9 Qualities of Great Gifts

December 24th, 2014   •   no comments   

Generosity and Giving
Courtesy of Victoria Brain Injury Society

One of marketing maven Seth Godin’s recent post on what generosity truly is struck a deep chord with me. As we are celebrating Christmas tomorrow, I thought it would be good to highlight some of his ideas, peppered with my own perspectives.

In Godin’s own words:

“Generosity is not merely giving a discount, or giving what you make away or creating a race to the bottom. It’s far more complex than that. ” 

While the digital age of constant connectivity provides boundless opportunities for giving, Godin reminds us that not all gifts are worth giving – or receiving. In his post, he shared how trust, sacrifice, kindness, design, intent, vulnerability and bitterness comes into play in any act of generosity.

Let me cite each of these attributes, peppered with my own thoughts, and add on two others of my own – value and timing.

1) Trust

In a world overflowing with freebies and too-good-to-be-true-deals, trust is in short supply. Scammers and spammers are so abundant these days that corporations are spending billions reinforcing their digital firewalls. Faith in large institutions have also fallen precipitously, no thanks to the Subprime Mortgage Crisis – a phenomenon that we are still suffering knock-on effects from.

To win over the trust of your recipients, you need to have integrity and be consistent. Don’t pretend to offer a good deal, only to tack on innumerable terms and conditions later. Say what you mean and mean what you say.

2) Sacrifice

A true gift may bring inconvenience or pain to the giver. Well, at least initially.

As Godin has eloquently shared “favours can’t be generous, because favours imply a sort of gift economy of repayment being due.” The lesson here is to skew yourself towards the needs, wants and desires of your recipient, even if it doesn’t work towards your immediate benefit.

3) Kindness

What does being kind mean? Beyond going out of our way to meet the needs of others, it also means giving with a happy and willing heart. In other words, you shouldn’t be squirming and grimacing as you give.

As the saying goes, “God loves a cheerful giver”. I am guessing that the same probably applies to your customers or fans.

4) Design

An offshoot of kindness, a generous design is one that not only accommodates the needs of one’s recipients but “makes it magical”. The greatest gifts are those where lavish care and attention is invested in designing and producing products and services that goes beyond meeting performance standards.

5) Intent

This relates to the heart and soul of any generous act. What are we giving for? Why do we choose to shine the spotlight on others? Beyond ensuring that we do not have any ulterior motive for “trading up” as Godin has shared, we need to also examine why we do what we do.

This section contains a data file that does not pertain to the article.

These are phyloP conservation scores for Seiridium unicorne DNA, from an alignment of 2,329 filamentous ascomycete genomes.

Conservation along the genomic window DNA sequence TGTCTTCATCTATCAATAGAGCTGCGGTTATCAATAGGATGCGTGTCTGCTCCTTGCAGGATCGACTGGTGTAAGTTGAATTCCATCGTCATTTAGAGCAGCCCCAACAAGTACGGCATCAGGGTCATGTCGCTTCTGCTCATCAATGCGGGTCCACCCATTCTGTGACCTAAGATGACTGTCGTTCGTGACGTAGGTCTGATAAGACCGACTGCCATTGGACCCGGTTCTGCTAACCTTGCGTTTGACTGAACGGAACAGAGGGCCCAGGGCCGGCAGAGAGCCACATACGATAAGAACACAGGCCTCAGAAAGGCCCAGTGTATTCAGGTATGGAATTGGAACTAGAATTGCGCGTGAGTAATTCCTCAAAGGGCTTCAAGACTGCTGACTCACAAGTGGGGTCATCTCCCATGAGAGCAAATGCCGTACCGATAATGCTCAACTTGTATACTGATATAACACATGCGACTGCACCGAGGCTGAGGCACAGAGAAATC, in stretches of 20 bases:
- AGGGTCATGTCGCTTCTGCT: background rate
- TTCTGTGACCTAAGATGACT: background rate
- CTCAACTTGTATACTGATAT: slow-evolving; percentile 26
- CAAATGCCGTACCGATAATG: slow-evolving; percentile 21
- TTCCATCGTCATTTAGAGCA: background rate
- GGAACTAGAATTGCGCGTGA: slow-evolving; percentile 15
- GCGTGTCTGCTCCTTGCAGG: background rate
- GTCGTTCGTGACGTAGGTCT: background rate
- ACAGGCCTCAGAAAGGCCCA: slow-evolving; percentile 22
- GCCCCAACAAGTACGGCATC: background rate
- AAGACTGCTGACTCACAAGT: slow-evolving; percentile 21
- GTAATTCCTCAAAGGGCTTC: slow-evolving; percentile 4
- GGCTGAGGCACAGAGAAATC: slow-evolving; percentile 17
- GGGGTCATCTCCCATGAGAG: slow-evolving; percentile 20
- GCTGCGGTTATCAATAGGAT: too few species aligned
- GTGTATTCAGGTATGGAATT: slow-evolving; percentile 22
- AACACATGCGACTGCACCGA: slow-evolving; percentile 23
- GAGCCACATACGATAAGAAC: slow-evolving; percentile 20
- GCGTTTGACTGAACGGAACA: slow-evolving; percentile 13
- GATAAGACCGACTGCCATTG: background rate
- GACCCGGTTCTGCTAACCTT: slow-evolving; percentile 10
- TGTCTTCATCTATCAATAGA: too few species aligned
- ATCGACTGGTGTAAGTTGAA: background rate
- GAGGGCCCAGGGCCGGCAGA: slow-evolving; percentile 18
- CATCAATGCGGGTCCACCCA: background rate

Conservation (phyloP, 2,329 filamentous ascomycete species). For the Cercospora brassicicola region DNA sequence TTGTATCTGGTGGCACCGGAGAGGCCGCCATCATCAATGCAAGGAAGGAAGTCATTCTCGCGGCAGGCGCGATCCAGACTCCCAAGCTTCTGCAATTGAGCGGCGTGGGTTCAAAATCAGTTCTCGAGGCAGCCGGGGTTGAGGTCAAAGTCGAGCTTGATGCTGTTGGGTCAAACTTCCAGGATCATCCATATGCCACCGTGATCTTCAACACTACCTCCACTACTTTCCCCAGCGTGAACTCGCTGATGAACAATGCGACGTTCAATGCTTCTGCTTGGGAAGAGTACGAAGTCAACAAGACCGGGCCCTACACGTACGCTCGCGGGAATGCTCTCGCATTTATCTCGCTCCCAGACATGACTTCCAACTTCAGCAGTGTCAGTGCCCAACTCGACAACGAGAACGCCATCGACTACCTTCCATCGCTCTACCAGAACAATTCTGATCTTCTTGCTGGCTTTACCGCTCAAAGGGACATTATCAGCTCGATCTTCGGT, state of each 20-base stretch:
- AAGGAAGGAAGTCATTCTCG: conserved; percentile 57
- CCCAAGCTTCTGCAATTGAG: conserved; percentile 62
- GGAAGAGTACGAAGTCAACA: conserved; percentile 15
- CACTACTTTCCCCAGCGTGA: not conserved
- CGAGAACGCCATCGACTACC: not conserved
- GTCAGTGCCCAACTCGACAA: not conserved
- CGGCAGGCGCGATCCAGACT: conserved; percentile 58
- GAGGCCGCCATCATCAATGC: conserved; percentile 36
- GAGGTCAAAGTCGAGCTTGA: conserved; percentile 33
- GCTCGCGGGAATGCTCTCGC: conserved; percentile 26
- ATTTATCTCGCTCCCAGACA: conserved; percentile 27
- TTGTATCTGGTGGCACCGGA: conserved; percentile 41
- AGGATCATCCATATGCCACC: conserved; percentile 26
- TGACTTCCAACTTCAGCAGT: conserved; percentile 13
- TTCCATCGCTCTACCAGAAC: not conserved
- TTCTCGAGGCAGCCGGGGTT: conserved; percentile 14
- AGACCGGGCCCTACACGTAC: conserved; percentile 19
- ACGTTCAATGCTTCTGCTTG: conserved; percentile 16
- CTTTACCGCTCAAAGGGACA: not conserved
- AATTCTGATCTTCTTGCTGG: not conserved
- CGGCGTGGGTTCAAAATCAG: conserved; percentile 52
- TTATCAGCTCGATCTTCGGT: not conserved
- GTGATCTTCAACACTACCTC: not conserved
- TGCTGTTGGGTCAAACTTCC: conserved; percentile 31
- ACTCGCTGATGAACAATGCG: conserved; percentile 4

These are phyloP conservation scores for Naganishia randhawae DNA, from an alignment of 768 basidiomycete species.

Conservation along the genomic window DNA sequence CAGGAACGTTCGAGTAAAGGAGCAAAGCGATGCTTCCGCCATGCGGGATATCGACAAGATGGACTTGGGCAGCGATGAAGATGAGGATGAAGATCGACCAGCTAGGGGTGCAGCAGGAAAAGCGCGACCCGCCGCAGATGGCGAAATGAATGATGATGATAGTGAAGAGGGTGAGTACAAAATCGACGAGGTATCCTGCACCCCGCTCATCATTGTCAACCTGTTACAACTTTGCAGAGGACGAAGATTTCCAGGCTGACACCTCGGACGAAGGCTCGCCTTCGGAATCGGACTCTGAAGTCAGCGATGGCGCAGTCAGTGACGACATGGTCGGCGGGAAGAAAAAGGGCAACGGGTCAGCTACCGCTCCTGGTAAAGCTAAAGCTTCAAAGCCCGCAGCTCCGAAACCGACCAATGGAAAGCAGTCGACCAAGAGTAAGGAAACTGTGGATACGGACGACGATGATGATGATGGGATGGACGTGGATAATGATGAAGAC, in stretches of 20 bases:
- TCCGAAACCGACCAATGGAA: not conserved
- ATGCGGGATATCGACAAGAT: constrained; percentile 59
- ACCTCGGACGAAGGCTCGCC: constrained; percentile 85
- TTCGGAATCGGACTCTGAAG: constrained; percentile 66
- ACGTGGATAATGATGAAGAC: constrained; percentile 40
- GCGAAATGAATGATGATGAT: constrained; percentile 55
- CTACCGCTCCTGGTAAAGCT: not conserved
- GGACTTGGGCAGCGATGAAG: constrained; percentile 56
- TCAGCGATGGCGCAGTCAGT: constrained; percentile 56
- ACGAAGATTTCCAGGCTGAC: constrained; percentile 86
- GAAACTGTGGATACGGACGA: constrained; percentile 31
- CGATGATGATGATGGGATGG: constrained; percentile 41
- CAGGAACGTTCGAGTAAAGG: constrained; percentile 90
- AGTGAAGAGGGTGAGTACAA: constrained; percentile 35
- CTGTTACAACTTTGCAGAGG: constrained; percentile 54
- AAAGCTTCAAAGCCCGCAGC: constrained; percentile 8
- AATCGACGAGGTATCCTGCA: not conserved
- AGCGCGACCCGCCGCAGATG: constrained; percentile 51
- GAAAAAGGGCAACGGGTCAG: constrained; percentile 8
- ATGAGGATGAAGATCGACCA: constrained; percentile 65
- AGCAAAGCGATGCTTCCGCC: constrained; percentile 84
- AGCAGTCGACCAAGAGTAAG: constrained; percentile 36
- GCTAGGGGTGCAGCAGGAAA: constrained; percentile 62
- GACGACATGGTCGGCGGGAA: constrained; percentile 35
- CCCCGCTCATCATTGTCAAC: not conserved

Which brings us to our next attribute…

6) Vulnerability

Being truly generous requires us to be open and transparent about where we are, where we hope to be, and why we are doing what we do. While endlessly offering freebies may win us many friends and fans, it doesn’t pay the bills. Thus, while we should give what we could, we needn’t be ashamed of also sharing how and where we need to generate some revenue.

7) Not Bitter

I love this counterpoint by Seth and can see how this rings true in so many social and professional situations. The gall of bitterness can be seen in how employees in companies that are service superstars share “anonymous” posts on how much life sucks while they are serving their customers with an unblemished smile. Over time, such behaviours will not be sustainable.

8) Value

The best gifts are those which add value to the lives of those who receive it. In other words, they are not only genuine and sincere – with no hidden strings attached – but are specially shaped to meet their needs. Bringing value to others means paying attention to the details that matter.

9) Timing

Finally, good gifts are carefully choreographed, curated and timed to meet the greatest needs, wants and desires. They are not just random or convenient “surpluses” that cannot be sold on the regular market. Where possible, genuine gifts are delivered at the critical moments where it matters.

As a Christian, I believe that the ultimate act of generosity came from God more than 2,000 years ago. He is the real reason for the season.

Are there other thoughts on what true generosity really means? Meanwhile, have a very merry and blessed Christmas!

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